And then, lastly, when you look at the rate-base equivalent of that, here's a rate base that continues to grow to north of $11 billion. When you look at the overall compounded annual growth rate of, let's say, Transmission as an example, that's still quite robust at 10%, even updating for the year 2010. So I think it gives you a very good prospect and perspective on what type of growth we're going to bring to this combined company going forward in that one of the real sort of anchor point of our program and of this merger is our ability to invest capital on behalf of our customers.

At this point, let me turn the podium over to my colleague and partner, Jim Judge.

James J. Judge

Thank you, David. Good morning. I'm thrilled to see the crowd here, it looks like standing room only. I appreciate you showing up, especially at such an early hour. As both Tom and David indicated, Chuck and Lee are taking care of priority number one, which is the final storm cleanup and restorations that are taking place. I thought David did a great job pinch-hitting for Chuck and David -- for Chuck and Lee on the slides that they normally cover.

I'm going to really touch on 4 areas fairly briefly. The first is the third quarter results, year-to-date results for NSTAR. Second, I'm going to talk about Transmission projects that NSTAR has in progress. Third, most -- a lot of familiar faces here. Most of you are familiar with the NSTAR story, but I have 2 slides that will briefly give you the perspective that we have on the job that we've been doing for our investors and our customers. And finally, I'll wrap up with a few more insights on the merger proceeding in Massachusetts.

Earnings for the third quarter with excluded merger-related costs, and there were actually 2 onetime items last year at NSTAR, we've excluded them. So an apples-to-apples comparison, we are $0.94 in the third quarter. That's $0.01 higher than we were last year, it's $0.01 higher than the Street's expectations. Despite the unfavorable weather in the third quarter, we actually had some very positive items that had an impact. Transmission revenues contributed $0.04 as we continue to invest in that aspect of our business.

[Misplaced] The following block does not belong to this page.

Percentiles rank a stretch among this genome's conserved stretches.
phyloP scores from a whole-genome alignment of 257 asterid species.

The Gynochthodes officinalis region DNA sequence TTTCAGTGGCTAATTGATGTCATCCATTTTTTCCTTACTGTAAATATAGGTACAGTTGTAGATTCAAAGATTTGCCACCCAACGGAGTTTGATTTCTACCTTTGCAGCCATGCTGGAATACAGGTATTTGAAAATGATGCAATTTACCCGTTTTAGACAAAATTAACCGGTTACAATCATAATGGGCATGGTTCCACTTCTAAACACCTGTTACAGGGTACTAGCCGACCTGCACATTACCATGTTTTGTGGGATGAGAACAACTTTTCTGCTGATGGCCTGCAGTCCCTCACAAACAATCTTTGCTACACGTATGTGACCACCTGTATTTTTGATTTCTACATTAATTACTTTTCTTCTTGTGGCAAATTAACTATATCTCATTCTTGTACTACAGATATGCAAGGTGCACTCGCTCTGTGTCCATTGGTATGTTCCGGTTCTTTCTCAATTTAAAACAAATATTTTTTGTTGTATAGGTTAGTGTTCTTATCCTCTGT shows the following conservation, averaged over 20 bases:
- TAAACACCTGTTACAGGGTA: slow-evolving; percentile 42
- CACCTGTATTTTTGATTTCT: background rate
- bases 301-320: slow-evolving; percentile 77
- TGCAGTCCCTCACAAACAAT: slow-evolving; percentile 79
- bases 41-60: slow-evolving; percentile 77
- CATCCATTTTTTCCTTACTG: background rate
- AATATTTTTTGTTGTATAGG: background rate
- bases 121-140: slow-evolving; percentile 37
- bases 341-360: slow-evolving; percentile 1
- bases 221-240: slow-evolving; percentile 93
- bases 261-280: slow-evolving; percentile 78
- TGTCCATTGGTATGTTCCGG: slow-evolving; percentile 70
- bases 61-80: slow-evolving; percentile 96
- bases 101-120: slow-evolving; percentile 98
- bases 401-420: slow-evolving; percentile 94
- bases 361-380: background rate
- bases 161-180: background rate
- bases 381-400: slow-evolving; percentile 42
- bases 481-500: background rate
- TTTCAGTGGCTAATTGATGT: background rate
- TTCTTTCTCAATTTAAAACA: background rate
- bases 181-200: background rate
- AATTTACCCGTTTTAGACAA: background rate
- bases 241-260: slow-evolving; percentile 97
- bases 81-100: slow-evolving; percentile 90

We are recovering loss-based revenue since we increased our spending on energy efficiency, we're entitled to recoup the revenues that are lost, spread them around the rest of the customer base. Those loss-based revenues actually contributed $0.03 to the quarter, and $0.01 came from our unregulated telecommunications operations. A couple of factors that offset most positive items. We did see a 2.1% decline in sales in the third quarter, largely driven by weather. The cooling degree days were down 3% from a year ago, and so that cost us about $0.05.

And finally, interest, property taxes and higher O&M, each of those 3 items negatively impacted our earnings by $0.01 for the quarter. So I'm pleased with the results for the quarter, as I am with our year-to-date results, which we have on the next slide.

For 9 months, our earnings for the company were $2.12 compared to $2.07 a year ago, up $0.05. Several positive items, again, Transmission revenue continues to contribute to the bottom line, gave us $0.07 year-to-date. We also experienced a $0.04 pickup from the Gas business, Gas driven by a very cold first quarter, I guess. Sales were up 11% year-to-date. As I mentioned, this recovery of loss-based revenues contributed $0.04 year-to-date to earnings, and then we have 4 other items. Each of them were worth $0.03 year-to-date. We've seen a decline in interest costs, taken advantage, as David mentioned, we've taken advantage of the low-cost interest environment as well. We've done some refinancings. We also have a lower share count this year. We did a share buyback a year ago, and so that contributed about $0.03 to the comparison.

In 2010, we had a onetime item that had to do with a regulatory true-up of our transition charge. That was a $0.03 item that we don't have this year. Again, the unregulated Telecommunications business gave us $0.03. So a lot of moving pieces in there. The bottom line is earnings up $0.05 at the 3-quarter point.